Recently, a historical part of the Oklahoma City Zoo and Botanical Garden was renovated to create a new home for the Zoo’s raptor species. Raptors are large birds of prey and includes species like, eagles, owls, condors and vultures. Originally built in 1938, the grottos, located near the Zoo’s sea lion habitat, was a must-see stop for anyone visiting the Zoo. The grottos were originally built to house the Zoo’s big cats and were considered top-of-the-line animal habitats in the late ‘30s. Guests could walk up to the habitat of their favorite big cat and peer down into their living space—giving them an aerial view of the habitat and the animal. Different generations of big cat species called the grottos home for decades. When the Zoo’s Cat Forest habitat was built in 1997, the big cats were moved to their new homes. Once the big cats moved to their new habitat in Cat Forest, the grottos were left empty.
Because the grottos were considered a staple of the Zoo experience for decades, Zoo staff chose to fence off the grottos, rather than remove them. The grottos remained fenced off for several years until the decision was made to renovate them in 2019 to accommodate bird species. Through a long process of deep cleaning and re-construction, the historic grottos were transformed into Raptor Ridge, the Zoo’s newest animal habitat designed specifically for raptor species – including Andean condors and cinereous vultures.
Raptor Ridge officially opened in fall 2020. The habitat expansion includes an azalea garden and five habitats that house six different species – four of which are new to the Zoo’s animal family. While the Zoo’s two raptor species inspired the name, Raptor Ridge, the habitat is also home to four bird species and one mammal.
The first habitat in Raptor Ridge is considered a multi-species habitat, meaning that it is shared among different animal species. In this multi-species habitat, guests can see two, male Reeve’s muntjacs, a small deer species that is native to China. This species of muntjac only grows to 40 pounds and is referred to as the “barking deer” for its uncanny, dog-like vocalizations when warding off predators. Found in the three of the five habitats is a flock of jungle fowl, the ancient ancestor to domesticated farm chickens. Jungle fowl are found throughout southeast Asia, and can be heard throughout the Zoo by their rooster-like cry. A female Himalayan monal pheasant, native to Nepal, can also be found in the first habitat. Helmeted guinea-fowl have access to roam two of Raptor Ridge’s habitat spaces. The helmeted guinea-fowl is the wild relative of the domestic guineafowl. This bird species is able to fly, but prefers to run and will only take flight when necessary. Raptor Ridge is also home to two white-necked ravens who have access to two of the habitats. This bird species is distinguished by its short tail, small bill and extensive white patch on its neck.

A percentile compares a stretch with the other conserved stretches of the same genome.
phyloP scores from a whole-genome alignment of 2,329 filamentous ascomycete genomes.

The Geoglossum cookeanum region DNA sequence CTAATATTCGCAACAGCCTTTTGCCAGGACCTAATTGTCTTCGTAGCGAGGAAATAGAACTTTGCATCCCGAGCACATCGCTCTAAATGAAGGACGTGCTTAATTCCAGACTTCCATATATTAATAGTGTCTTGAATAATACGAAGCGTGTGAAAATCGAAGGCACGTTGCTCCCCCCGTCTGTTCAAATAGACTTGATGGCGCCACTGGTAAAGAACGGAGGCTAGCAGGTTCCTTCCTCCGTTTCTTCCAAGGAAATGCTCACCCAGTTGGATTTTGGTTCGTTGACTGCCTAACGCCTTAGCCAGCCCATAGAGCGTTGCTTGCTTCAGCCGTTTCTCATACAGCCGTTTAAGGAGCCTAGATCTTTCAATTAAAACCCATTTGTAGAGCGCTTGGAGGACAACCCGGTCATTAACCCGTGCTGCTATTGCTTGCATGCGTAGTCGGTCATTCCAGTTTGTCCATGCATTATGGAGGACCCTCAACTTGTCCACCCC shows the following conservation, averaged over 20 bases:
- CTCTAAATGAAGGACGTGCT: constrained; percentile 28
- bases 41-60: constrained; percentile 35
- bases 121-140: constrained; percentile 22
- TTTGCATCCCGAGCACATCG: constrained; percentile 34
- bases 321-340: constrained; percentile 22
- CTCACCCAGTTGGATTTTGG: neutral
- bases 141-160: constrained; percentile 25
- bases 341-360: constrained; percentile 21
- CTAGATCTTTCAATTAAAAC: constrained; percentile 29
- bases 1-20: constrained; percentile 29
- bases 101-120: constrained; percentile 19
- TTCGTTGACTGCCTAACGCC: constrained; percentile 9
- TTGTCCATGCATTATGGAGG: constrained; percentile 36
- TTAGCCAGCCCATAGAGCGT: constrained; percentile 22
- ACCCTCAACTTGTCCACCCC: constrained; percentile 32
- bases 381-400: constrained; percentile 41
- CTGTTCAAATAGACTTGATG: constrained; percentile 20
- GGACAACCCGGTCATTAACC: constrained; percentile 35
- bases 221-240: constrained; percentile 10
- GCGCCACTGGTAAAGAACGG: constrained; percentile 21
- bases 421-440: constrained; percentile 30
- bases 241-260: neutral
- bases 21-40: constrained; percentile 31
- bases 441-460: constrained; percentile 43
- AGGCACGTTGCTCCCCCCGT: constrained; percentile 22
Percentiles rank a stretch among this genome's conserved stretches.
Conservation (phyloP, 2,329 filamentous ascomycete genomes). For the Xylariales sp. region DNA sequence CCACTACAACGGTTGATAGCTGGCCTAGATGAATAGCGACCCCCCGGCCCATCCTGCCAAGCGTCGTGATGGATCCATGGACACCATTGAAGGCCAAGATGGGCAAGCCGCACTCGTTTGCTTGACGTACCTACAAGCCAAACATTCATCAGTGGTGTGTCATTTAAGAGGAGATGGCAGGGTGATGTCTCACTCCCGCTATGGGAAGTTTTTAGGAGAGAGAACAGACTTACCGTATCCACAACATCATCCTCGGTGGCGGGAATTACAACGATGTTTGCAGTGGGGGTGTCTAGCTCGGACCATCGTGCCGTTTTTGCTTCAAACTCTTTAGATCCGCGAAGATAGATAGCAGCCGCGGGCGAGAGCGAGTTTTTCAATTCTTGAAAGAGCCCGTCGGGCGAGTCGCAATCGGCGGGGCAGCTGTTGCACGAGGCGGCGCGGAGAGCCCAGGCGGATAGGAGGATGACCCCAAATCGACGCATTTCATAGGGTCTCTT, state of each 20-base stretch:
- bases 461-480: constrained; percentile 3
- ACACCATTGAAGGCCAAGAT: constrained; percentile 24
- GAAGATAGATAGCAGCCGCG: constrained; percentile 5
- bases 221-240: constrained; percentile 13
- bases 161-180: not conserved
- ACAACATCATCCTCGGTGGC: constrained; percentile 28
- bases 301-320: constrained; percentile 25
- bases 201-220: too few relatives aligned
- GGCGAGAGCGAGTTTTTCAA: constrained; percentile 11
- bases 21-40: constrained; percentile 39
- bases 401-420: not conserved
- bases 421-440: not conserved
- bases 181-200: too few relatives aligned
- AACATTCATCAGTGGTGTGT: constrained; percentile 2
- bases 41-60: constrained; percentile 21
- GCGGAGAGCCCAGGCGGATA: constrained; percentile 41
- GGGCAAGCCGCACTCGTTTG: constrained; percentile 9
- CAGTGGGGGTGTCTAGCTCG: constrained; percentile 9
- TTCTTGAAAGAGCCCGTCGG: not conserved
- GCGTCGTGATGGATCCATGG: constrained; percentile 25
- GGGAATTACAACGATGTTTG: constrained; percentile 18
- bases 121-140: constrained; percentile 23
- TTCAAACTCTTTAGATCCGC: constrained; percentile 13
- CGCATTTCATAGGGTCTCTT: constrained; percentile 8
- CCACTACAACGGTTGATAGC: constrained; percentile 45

Raptor Ridge is the new home of the Zoo’s two, beloved Andean Condors - Lady and Brando, who’ve lived behind-the-scenes for the last few years. Lady is slightly smaller than Brando and has bright red eyes, whereas Brando has light brown eyes. Brando also has an extra bridge along the top of his beak. Lady and Brando were brought together as part of the Association of Zoos and Aquariums’ Andean Condor Species Survival Plan®. The raptor species is listed as near threatened by the International Union for Conservation of Nature. The Andean Condor is one of the biggest birds in the world that is able to fly, with a wingspan of up to 10 feet in width. This majestic species is also the national bird of several South American countries including Bolivia, Chile, Colombia, and Ecuador. Because Andean condors are a solitary species, Lady and Brando have lived in separate habitats throughout their time at the Zoo - only sharing space when mating.
Raptor Ridge is also home to two female cinereous vultures, Bondi and Alabama. Cinereous vultures are typically solitary birds, but social pairs have been spotted in the wild. Bondi and Alabama became acquainted with one another at the Zoo. Since their initial introductions, the two raptors have continued to share space. In the wild, the cinereous vulture has a wide range of territory. The species can be found between western Europe, all the way to northern China, and have been spotted as high up as Mount Everest.
Just as the big cat grottos were once a beloved part of the Zoo, we hope Raptor Ridge will create family memories for generations to come.
- Eddie Witte, Curator of Birds